Lent 4, Year A
March 22, 2020
1 Samuel 16.1-13; Psalm 23; John 9.1-41
Today is World Water Day. No doubt you have it marked on your calendar, circled in blue. So, normally, I would begin with water—after all, there are two waters in the healing miracle from John’s gospel: the pool of Siloam, which means “the one who is sent,” and Jesus’ own spit. These waters are significant. In the first case, the pool of Siloam was situated near Jerusalem and, during Jesus’ time, the waters were used for ceremonies at the Feast of Tabernacles. These are holy waters. In the second case, echoing God’s work at creation, Jesus uses his own saliva to form mud from the dirt that he then places on the blind man’s eyes. These are waters of new life. . . But, this is not the sermon for today.
Given where we are, the challenges we are encountering, I would like to encourage us all to consider the waters in which we wash our hands, for healing. Think about where it comes from, how it feels, what kind of security it might bring (or not, depending). In the weeks ahead, let us meditate upon Psalm 23 (verse 2-3), ‘God leads me beside still waters, [and] restores my soul.’ May these contemplations be life giving. But, for today, I believe John’s gospel has something else to teach us.
The story of the man born blind gaining his sight follows Jesus’ earlier statement in chapter 8, “I am the light of the world.” As we often see in John’s gospel, themes of day and night, sight and blindness, are not subtle. This narrative in particular centers on the interplay of physical sight and spiritual perception. Jesus performs a significant sign, the miracle of giving sight, of flooding a man’s eyes and ocular passageways with light. Yet the bulk of the story follows the man as he endures three interrogations, each escalating the tension, and moving the primary characters in very divergent directions. One toward (full, complete) sight, others toward blindness.
For the man born blind, at first all he can say is what he experienced. In response to his neighbors he says (I’m paraphrasing) ‘This guy named Jesus put mud on my eyes and I did what he told me to do. Now I can see. (I don’t know where he went or anything else about him.)’ Even still, some of his neighbors didn’t believe he was the same person, so they took him to the religious leaders. They start asking him again how it was he received his sight. ‘This guy Jesus put mud on my eyes, I washed, and now I can see.’ The Pharisees are not fully convinced—what righteous person does this sort of thing on the Sabbath? At this point, their question to the man pivots from what happened, to who is Jesus. The man boldly answers, ‘a prophet.’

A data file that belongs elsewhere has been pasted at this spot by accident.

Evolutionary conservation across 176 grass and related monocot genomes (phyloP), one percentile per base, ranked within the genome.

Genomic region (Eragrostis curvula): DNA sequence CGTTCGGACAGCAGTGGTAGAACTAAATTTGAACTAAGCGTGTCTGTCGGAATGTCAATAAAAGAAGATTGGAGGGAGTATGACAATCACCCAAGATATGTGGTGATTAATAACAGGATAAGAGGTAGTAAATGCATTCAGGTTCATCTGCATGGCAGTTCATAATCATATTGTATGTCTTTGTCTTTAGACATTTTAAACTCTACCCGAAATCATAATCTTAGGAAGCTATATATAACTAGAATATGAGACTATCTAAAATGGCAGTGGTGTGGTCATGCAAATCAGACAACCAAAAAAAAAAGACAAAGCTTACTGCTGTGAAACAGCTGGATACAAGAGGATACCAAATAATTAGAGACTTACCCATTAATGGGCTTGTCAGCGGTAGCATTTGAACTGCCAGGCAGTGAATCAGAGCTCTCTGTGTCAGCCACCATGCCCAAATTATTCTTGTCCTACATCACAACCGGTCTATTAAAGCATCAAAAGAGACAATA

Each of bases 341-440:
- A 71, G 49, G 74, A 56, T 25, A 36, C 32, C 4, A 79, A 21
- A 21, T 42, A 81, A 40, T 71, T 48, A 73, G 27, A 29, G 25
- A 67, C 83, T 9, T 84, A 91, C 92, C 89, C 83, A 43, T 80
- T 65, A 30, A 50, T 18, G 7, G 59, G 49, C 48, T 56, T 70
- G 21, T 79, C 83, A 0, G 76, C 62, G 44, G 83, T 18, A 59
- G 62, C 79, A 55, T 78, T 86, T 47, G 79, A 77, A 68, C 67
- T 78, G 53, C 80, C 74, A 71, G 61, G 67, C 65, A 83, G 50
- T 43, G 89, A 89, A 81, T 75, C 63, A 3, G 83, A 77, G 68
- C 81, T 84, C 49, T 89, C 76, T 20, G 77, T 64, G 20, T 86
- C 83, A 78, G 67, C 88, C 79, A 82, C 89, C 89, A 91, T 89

Disbelieving what the man says, they call for his parents, who can really only say that, yes, he is their son who was born blind, and, no, they have no idea how he got his sight. And so the story culminates in this final interaction between the man born blind and the religious leaders. They shift from their ambiguous position, where some were annoyed that the healing took place on the Sabbath and other were incredulous at the healing itself, to denouncing Jesus as the sinner. As the religious leaders grow increasingly stubborn in their position, the man born blind progresses from stating ‘this man Jesus healed me’ to proclaiming ‘he must be from God’.
While the text leans heavily on language of sight and blindness, day and night, it is the question of sin which frames the whole story. We start with the disciples asking, ‘who sinned,’ and end with Jesus telling the religious leaders, ‘If you were blind, you would not have sin. But now that you say, “We see”, your sin remains.’ Jesus’ response follows the prophetic tradition of laying responsibility for having the ability to recognize God’s work squarely on those who lead the people. Simultaneously he turns over the common assumption that, where there is a lack of wholeness, sin has manifested itself in that person. The disciples assume that something (sin) caused the man’s blindness. It is a linear logic from A to B. Yet Jesus responds “Neither this man nor his parents sinned.” The religious leaders assert that not only must the man born blind be a sinner, but so too is Jesus for having broken the Sabbath. Furthermore, they are both most definitely sinners because now the man born blind is ascribing to Jesus the stature of a prophet, a man from God. This act of healing demonstrates a power and authority outside the realm of what is or can be ‘known’ according to the religious establishment.
In the healing of the man born blind, God’s work is revealed, illumined. God’s work—which always moves toward humanizing, wholeness, and justice—breaks open (unbinds, even) the common order of the world.